If you’re self-employed, you’ll pay Class 2 and 4, which is calculated based on your profits.

    Profits of up to £6,515 are tax free, but for anything between £6,515-£9,568 you’ll pay Class 2 national insurance, which is currently £3.05 a week.

    After this, Class 4 kicks in, which we explain below.

    Class 3 – paid for voluntary contributions

    These are additional payments you can make on a voluntary basis to ‘top up’ any gaps in your national insurance record. Gaps can occur if, for example, you don’t pay NI because you’re on a low income. Making up any ‘missing’ payments can mean you’ll then qualify for the full state pension, as you need 35 years’ worth of payments to be eligible for this.

    Class 4 – paid by anyone who is self-employed on profits of £9,569 a year or more.

    You’ll pay 9% national insurance between £9,569 and £50,270 and above that you’ll pay a lower rate of 2%. These rates apply to the current tax year 2021/22. From 6 April 2022, when the new tax year kicks in, these will increase.

    What does national insurance pay for?

    NI contributions go towards funding a whole raft of payments and benefits. These include the State Pension along with benefits including Jobseeker’s Allowance, Maternity Allowance, Employment and Support Allowance and the Bereavement Support Payment. NI payments currently raise over £142 billion pounds a year for the Government, according to consumer research company Statista.

    In some cases, such as ‘contribution based’ Jobseeker’s Allowance, the amount you can get, (if you’re eligible to claim), can depend on the amount of national insurance you’ve paid. “However, this doesn’t mean your national insurance payments are actually ringfenced to pay your own pension and benefits”, warns Sarah Coles. “It goes into a national insurance fund and is used to pay people who need help today. In the years when it isn’t enough to meet the cost of these benefits, the Treasury makes up the shortfall”.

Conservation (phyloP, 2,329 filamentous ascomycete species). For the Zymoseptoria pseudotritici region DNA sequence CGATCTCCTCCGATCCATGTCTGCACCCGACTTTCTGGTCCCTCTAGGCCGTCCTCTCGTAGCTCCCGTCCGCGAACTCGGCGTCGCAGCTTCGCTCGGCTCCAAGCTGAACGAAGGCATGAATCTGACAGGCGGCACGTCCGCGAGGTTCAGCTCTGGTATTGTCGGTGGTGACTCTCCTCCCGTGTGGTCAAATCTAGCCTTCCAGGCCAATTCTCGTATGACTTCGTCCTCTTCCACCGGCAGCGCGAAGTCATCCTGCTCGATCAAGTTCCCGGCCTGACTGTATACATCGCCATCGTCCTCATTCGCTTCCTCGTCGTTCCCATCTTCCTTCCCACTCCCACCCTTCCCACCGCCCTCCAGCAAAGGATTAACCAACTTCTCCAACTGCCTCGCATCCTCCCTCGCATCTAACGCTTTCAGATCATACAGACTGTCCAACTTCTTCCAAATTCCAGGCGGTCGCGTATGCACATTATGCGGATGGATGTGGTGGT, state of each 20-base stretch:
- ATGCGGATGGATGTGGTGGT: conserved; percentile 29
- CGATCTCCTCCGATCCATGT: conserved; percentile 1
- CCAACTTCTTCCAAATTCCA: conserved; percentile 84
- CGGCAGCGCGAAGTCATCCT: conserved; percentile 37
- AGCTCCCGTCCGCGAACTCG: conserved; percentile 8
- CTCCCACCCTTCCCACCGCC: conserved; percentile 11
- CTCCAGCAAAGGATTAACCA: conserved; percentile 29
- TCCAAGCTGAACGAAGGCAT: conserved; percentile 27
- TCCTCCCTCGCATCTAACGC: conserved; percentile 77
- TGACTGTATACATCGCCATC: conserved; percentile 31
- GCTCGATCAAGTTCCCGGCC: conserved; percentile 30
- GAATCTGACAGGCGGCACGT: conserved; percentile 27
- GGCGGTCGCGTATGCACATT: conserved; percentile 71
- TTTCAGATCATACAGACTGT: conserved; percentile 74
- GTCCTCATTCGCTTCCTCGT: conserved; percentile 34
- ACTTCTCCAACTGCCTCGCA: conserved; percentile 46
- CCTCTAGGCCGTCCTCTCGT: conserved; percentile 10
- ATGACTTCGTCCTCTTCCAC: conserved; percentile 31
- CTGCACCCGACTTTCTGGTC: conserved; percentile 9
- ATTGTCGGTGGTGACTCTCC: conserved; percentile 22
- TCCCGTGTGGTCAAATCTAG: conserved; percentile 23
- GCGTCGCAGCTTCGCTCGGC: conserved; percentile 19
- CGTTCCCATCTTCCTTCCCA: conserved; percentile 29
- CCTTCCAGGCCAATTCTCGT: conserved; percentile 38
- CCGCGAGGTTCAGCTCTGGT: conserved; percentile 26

In September 2021, the Government announced it will be increasing NI in order to raise an additional £12 billion for health and social care following the Covid pandemic. The increase will be in place for the 2022/23 tax year.

    Do you legally have to pay national insurance?

    Yes, there are no two ways about it – if your income tops the relevant threshold, you must pay national insurance. If you’re employed, this will be done automatically through the Pay as you Earn (PAYE) system. This means that both NI and income tax will be taken off your gross salary by your employer, before reaching your bank account.

    If you’re self-employed and fill in a self-assessment tax return, then HMRC will work out how much national insurance and tax you need to pay. As part of the process, they’ll let you know how much you owe, when it’s due and how to pay.

    If you’re still working later in life, you won’t have to pay NI if you work beyond state pension age. But you may still be liable for income tax if your earnings and income from other sources top your annual tax-free allowance of £12,570.